Then, strangely and suddenly, at the end of the route which takes you through Bess’ house, you end up in Lady Evelyn’s rooms and things are left as they were in the early 20th century. The transition from an engrossing Tudor story into the 20th century is strange and unwelcome. This is Bess’ House. Yes I know others have lived here but we all came to visit it because it is Bess’. Who is Lady Evelyn anyway? Oh I don’t want to know, I don’t want to step out of my tudor dream. I quickly leave and wander into the garden to pretend to be Arbella going for a stroll.
Seeing the magnificent exterior and the grand hall and gallery were worth the 300 mile round journey alone. It is true Tudor splendour rarely seen in any other house of the same era. Bess of Hardwick is the ancestor of pretty much every royal, aristocrat and politician in this country so her main home should, and is, the pinnacle of English cultural history. Her story is very inspirational as are the many stories spinning off her, such as the family lines of the Devonshires and the Newcastles amongst others. She is at least as interesting as Elizabeth when you are looking for women in the Tudor era and her house brings her and her time to life.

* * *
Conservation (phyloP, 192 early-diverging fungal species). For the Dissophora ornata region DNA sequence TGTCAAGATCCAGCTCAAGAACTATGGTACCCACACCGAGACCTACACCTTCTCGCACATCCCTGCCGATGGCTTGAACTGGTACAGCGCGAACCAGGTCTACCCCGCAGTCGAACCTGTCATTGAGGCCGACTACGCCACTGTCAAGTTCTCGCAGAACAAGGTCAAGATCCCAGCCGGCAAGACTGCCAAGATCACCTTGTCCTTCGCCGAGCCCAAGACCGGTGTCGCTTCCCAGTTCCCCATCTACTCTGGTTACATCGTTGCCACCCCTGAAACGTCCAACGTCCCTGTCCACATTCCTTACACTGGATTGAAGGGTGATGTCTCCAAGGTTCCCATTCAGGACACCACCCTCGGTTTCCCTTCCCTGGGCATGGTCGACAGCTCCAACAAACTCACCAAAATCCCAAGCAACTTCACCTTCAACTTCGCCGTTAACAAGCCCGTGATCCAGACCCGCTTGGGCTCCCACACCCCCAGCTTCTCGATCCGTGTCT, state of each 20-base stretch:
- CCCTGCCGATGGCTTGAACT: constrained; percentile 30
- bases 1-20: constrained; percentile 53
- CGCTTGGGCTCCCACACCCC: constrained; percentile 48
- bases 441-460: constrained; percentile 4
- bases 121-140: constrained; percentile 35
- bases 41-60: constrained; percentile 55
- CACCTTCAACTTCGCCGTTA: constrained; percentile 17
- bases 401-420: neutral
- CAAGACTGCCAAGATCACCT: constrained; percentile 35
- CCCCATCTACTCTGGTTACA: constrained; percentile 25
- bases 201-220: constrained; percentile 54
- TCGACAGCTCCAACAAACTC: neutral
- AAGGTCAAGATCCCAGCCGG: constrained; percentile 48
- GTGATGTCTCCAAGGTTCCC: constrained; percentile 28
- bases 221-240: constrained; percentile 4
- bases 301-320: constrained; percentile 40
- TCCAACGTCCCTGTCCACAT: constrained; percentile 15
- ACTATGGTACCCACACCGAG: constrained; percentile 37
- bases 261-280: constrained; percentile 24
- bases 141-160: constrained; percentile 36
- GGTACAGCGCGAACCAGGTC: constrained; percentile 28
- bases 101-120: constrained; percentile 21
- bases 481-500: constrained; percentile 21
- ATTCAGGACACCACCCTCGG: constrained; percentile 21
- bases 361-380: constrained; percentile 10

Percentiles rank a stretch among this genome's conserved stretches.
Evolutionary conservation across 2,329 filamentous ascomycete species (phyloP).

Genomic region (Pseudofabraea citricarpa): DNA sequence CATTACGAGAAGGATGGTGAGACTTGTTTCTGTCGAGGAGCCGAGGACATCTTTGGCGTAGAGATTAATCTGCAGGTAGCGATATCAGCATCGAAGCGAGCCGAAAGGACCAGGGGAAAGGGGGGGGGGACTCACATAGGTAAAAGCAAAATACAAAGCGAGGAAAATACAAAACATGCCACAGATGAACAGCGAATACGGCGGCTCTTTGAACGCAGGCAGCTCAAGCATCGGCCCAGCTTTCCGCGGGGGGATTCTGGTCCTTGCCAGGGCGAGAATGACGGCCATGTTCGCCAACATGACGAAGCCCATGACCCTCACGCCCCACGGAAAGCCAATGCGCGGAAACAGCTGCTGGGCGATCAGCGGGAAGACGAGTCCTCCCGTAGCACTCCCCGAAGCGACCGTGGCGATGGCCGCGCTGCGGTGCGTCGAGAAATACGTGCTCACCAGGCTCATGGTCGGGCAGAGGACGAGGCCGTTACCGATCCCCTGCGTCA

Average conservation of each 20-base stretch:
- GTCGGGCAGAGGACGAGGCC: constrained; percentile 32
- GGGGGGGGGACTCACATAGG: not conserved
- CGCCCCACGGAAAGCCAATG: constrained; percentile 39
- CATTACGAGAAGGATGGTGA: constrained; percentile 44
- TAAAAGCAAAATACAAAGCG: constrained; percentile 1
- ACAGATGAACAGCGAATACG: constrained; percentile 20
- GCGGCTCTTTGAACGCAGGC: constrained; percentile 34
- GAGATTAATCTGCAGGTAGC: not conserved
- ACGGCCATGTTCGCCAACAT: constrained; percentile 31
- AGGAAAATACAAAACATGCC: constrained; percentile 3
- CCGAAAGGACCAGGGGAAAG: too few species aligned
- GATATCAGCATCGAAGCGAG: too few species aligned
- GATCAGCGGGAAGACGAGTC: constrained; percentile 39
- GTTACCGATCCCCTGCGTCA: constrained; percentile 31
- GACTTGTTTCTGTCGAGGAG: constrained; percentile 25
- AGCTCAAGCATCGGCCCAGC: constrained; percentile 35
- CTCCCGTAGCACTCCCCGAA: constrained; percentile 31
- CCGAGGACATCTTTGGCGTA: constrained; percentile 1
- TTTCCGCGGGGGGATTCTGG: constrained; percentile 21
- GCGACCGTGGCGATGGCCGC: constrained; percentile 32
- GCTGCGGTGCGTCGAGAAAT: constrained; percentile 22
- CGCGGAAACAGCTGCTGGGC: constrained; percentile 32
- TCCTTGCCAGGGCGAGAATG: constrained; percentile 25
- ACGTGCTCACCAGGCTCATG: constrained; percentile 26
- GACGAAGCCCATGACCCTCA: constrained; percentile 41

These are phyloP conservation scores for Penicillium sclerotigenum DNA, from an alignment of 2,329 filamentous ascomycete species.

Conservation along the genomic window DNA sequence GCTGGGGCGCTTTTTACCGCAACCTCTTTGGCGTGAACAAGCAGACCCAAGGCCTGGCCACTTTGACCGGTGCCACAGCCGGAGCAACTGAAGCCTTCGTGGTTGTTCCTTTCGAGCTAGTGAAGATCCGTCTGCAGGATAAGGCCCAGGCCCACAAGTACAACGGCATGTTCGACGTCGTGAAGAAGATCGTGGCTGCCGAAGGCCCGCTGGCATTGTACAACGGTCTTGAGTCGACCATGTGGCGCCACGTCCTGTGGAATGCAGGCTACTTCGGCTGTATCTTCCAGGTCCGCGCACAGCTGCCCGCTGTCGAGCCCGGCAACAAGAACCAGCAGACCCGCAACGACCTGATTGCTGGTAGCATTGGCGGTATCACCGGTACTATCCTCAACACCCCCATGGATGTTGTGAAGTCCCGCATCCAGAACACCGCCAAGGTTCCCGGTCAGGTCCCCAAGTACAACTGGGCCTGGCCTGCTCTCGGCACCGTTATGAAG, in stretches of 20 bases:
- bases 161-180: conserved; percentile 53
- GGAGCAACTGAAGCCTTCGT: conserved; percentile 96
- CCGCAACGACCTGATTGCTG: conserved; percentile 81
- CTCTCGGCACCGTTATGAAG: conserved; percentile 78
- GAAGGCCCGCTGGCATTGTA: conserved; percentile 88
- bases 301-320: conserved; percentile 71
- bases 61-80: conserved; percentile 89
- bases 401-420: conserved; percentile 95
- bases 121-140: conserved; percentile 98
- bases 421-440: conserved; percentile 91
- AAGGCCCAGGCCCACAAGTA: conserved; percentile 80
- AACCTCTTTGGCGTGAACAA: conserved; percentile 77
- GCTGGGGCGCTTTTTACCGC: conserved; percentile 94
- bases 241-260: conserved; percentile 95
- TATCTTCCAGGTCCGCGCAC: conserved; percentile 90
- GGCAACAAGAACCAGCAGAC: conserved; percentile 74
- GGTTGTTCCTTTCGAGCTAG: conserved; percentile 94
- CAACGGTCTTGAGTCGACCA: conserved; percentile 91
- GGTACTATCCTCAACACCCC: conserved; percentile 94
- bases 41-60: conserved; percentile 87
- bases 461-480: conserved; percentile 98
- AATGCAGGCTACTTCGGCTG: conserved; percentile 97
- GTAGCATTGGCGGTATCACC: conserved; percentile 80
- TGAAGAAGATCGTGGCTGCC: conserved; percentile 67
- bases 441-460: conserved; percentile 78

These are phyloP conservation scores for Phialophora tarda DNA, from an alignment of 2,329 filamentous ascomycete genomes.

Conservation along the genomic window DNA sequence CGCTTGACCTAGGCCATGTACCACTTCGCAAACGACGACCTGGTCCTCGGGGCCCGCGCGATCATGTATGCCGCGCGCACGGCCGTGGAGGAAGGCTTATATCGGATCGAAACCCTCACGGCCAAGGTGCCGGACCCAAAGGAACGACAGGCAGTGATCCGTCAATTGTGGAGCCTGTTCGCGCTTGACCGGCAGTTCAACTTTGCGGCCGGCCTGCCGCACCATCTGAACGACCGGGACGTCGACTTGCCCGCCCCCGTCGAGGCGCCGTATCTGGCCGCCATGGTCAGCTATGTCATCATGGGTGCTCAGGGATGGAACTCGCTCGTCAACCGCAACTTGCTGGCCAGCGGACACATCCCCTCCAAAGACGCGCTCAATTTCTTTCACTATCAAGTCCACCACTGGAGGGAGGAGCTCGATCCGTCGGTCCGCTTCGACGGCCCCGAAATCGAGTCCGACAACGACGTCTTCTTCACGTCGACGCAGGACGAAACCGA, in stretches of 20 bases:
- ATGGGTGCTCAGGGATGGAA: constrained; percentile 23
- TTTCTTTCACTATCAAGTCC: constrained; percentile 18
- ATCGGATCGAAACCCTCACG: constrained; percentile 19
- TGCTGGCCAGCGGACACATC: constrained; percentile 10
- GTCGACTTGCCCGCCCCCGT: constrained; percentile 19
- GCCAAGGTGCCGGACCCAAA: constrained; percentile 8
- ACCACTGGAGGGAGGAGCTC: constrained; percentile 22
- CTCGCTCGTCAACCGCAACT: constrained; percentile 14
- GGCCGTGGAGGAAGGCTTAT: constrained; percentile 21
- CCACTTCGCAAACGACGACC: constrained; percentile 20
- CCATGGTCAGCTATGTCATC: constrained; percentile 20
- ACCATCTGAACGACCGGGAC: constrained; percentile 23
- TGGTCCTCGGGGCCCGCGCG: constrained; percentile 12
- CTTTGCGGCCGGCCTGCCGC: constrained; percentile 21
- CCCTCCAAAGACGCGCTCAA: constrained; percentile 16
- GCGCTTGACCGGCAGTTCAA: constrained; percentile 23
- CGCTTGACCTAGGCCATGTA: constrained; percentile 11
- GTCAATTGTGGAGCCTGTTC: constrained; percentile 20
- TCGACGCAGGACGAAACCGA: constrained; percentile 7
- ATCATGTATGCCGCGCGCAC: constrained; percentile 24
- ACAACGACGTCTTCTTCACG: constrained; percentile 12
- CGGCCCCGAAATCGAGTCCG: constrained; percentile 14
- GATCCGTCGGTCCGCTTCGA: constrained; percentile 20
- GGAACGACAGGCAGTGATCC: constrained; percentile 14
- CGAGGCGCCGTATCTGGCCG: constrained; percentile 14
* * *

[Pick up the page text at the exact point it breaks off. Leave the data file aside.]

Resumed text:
Bess is of particular interest to me as she is the grandmother of William Cavendish, 1st Duke of Newcastle, who would live only a few miles away at Welbeck Abbey. Portraits of Bess and Arbella can be found at the Abbey amongst a huge art collection that was started by William in the early 17th century and, who knows, perhaps some pieces came from Bess herself. I am working on a series of paintings which are inspired by this art collection and the culture that helped create it in the 16th and 17th centuries. Enveloping myself into Bess’ world gave me plenty of inspiration and I left Hardwick Hall with a mind full of tapestries, needlework, rich colours and patterns, silk and velvet.
- The correspondence of Bess of Hardwick, digitalised and online
- My blog post about Bess of Hardwick
- My blog post about an alleged portrait of Alathea Talbot, Bess’ grand-daughter
- For books on Robert Smythson, see the publications of Mark Girouard and David N Durant
- For the textile collection at Hardwick Hall see Santina M. Levey’s book
- A recent weighty monograph on Hardwick Hall